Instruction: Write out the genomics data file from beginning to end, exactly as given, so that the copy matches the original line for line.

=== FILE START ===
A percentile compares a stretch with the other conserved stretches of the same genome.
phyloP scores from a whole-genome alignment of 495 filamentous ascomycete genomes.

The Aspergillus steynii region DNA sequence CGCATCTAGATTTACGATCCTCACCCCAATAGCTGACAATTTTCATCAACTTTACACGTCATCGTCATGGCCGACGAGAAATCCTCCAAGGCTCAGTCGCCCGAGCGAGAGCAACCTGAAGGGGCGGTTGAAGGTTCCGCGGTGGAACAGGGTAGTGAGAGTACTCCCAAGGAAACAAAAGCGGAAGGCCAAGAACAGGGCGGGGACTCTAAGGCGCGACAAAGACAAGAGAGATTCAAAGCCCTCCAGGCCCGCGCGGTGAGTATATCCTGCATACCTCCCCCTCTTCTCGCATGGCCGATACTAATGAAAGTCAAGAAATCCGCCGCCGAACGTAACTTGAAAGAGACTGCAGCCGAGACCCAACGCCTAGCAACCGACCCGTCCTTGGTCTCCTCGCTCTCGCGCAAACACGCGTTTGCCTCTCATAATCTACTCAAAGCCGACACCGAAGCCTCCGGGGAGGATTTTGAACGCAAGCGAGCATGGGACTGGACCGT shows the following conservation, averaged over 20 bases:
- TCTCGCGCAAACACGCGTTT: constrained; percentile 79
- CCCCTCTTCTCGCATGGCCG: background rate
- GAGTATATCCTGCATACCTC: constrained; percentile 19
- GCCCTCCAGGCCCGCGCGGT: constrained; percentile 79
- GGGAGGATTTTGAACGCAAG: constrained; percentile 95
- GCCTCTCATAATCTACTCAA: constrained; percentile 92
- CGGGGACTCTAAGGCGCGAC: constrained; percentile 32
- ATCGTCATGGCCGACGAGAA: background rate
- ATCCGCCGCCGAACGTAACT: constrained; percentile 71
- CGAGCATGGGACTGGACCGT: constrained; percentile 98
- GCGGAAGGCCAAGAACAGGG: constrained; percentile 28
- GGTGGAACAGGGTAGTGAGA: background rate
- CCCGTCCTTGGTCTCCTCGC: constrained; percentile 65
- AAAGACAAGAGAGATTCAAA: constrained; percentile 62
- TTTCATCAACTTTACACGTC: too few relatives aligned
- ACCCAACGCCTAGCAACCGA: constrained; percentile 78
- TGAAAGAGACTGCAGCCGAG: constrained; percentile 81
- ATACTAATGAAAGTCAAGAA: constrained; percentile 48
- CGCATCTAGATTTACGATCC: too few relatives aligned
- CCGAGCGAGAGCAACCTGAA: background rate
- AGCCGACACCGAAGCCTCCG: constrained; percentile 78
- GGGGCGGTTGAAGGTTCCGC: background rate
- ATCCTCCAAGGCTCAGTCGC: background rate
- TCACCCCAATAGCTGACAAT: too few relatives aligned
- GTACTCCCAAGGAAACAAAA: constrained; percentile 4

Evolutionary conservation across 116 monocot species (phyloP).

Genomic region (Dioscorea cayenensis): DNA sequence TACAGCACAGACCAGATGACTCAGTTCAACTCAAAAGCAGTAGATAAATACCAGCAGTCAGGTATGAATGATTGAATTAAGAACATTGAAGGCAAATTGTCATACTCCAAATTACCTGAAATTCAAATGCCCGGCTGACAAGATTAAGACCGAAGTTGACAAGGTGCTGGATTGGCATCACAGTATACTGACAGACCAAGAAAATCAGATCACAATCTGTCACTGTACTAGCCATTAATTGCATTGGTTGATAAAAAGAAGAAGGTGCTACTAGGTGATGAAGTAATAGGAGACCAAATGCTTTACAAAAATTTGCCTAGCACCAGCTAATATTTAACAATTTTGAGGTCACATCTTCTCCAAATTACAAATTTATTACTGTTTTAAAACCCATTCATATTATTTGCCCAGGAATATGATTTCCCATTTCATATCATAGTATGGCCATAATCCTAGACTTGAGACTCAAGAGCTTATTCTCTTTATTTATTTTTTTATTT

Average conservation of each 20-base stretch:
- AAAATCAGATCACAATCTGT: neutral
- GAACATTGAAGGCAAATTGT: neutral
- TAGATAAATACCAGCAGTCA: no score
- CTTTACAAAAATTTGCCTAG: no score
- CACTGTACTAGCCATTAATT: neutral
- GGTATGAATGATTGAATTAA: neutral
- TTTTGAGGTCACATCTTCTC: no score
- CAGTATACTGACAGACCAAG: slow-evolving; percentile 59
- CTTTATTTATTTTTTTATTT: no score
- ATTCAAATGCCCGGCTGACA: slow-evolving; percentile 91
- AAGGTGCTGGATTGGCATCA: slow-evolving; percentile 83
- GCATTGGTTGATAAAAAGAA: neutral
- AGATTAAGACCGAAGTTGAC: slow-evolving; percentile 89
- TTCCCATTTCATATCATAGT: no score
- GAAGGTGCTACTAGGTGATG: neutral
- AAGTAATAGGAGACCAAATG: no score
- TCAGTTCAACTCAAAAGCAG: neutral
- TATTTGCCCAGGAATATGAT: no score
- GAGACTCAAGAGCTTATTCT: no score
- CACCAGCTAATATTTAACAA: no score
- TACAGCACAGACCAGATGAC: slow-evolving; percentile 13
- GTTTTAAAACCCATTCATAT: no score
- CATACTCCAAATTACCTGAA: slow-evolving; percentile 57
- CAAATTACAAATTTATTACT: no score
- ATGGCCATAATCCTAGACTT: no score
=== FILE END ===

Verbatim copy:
A percentile compares a stretch with the other conserved stretches of the same genome.
phyloP scores from a whole-genome alignment of 495 filamentous ascomycete genomes.

The Aspergillus steynii region DNA sequence CGCATCTAGATTTACGATCCTCACCCCAATAGCTGACAATTTTCATCAACTTTACACGTCATCGTCATGGCCGACGAGAAATCCTCCAAGGCTCAGTCGCCCGAGCGAGAGCAACCTGAAGGGGCGGTTGAAGGTTCCGCGGTGGAACAGGGTAGTGAGAGTACTCCCAAGGAAACAAAAGCGGAAGGCCAAGAACAGGGCGGGGACTCTAAGGCGCGACAAAGACAAGAGAGATTCAAAGCCCTCCAGGCCCGCGCGGTGAGTATATCCTGCATACCTCCCCCTCTTCTCGCATGGCCGATACTAATGAAAGTCAAGAAATCCGCCGCCGAACGTAACTTGAAAGAGACTGCAGCCGAGACCCAACGCCTAGCAACCGACCCGTCCTTGGTCTCCTCGCTCTCGCGCAAACACGCGTTTGCCTCTCATAATCTACTCAAAGCCGACACCGAAGCCTCCGGGGAGGATTTTGAACGCAAGCGAGCATGGGACTGGACCGT shows the following conservation, averaged over 20 bases:
- TCTCGCGCAAACACGCGTTT: constrained; percentile 79
- CCCCTCTTCTCGCATGGCCG: background rate
- GAGTATATCCTGCATACCTC: constrained; percentile 19
- GCCCTCCAGGCCCGCGCGGT: constrained; percentile 79
- GGGAGGATTTTGAACGCAAG: constrained; percentile 95
- GCCTCTCATAATCTACTCAA: constrained; percentile 92
- CGGGGACTCTAAGGCGCGAC: constrained; percentile 32
- ATCGTCATGGCCGACGAGAA: background rate
- ATCCGCCGCCGAACGTAACT: constrained; percentile 71
- CGAGCATGGGACTGGACCGT: constrained; percentile 98
- GCGGAAGGCCAAGAACAGGG: constrained; percentile 28
- GGTGGAACAGGGTAGTGAGA: background rate
- CCCGTCCTTGGTCTCCTCGC: constrained; percentile 65
- AAAGACAAGAGAGATTCAAA: constrained; percentile 62
- TTTCATCAACTTTACACGTC: too few relatives aligned
- ACCCAACGCCTAGCAACCGA: constrained; percentile 78
- TGAAAGAGACTGCAGCCGAG: constrained; percentile 81
- ATACTAATGAAAGTCAAGAA: constrained; percentile 48
- CGCATCTAGATTTACGATCC: too few relatives aligned
- CCGAGCGAGAGCAACCTGAA: background rate
- AGCCGACACCGAAGCCTCCG: constrained; percentile 78
- GGGGCGGTTGAAGGTTCCGC: background rate
- ATCCTCCAAGGCTCAGTCGC: background rate
- TCACCCCAATAGCTGACAAT: too few relatives aligned
- GTACTCCCAAGGAAACAAAA: constrained; percentile 4

Evolutionary conservation across 116 monocot species (phyloP).

Genomic region (Dioscorea cayenensis): DNA sequence TACAGCACAGACCAGATGACTCAGTTCAACTCAAAAGCAGTAGATAAATACCAGCAGTCAGGTATGAATGATTGAATTAAGAACATTGAAGGCAAATTGTCATACTCCAAATTACCTGAAATTCAAATGCCCGGCTGACAAGATTAAGACCGAAGTTGACAAGGTGCTGGATTGGCATCACAGTATACTGACAGACCAAGAAAATCAGATCACAATCTGTCACTGTACTAGCCATTAATTGCATTGGTTGATAAAAAGAAGAAGGTGCTACTAGGTGATGAAGTAATAGGAGACCAAATGCTTTACAAAAATTTGCCTAGCACCAGCTAATATTTAACAATTTTGAGGTCACATCTTCTCCAAATTACAAATTTATTACTGTTTTAAAACCCATTCATATTATTTGCCCAGGAATATGATTTCCCATTTCATATCATAGTATGGCCATAATCCTAGACTTGAGACTCAAGAGCTTATTCTCTTTATTTATTTTTTTATTT

Average conservation of each 20-base stretch:
- AAAATCAGATCACAATCTGT: neutral
- GAACATTGAAGGCAAATTGT: neutral
- TAGATAAATACCAGCAGTCA: no score
- CTTTACAAAAATTTGCCTAG: no score
- CACTGTACTAGCCATTAATT: neutral
- GGTATGAATGATTGAATTAA: neutral
- TTTTGAGGTCACATCTTCTC: no score
- CAGTATACTGACAGACCAAG: slow-evolving; percentile 59
- CTTTATTTATTTTTTTATTT: no score
- ATTCAAATGCCCGGCTGACA: slow-evolving; percentile 91
- AAGGTGCTGGATTGGCATCA: slow-evolving; percentile 83
- GCATTGGTTGATAAAAAGAA: neutral
- AGATTAAGACCGAAGTTGAC: slow-evolving; percentile 89
- TTCCCATTTCATATCATAGT: no score
- GAAGGTGCTACTAGGTGATG: neutral
- AAGTAATAGGAGACCAAATG: no score
- TCAGTTCAACTCAAAAGCAG: neutral
- TATTTGCCCAGGAATATGAT: no score
- GAGACTCAAGAGCTTATTCT: no score
- CACCAGCTAATATTTAACAA: no score
- TACAGCACAGACCAGATGAC: slow-evolving; percentile 13
- GTTTTAAAACCCATTCATAT: no score
- CATACTCCAAATTACCTGAA: slow-evolving; percentile 57
- CAAATTACAAATTTATTACT: no score
- ATGGCCATAATCCTAGACTT: no score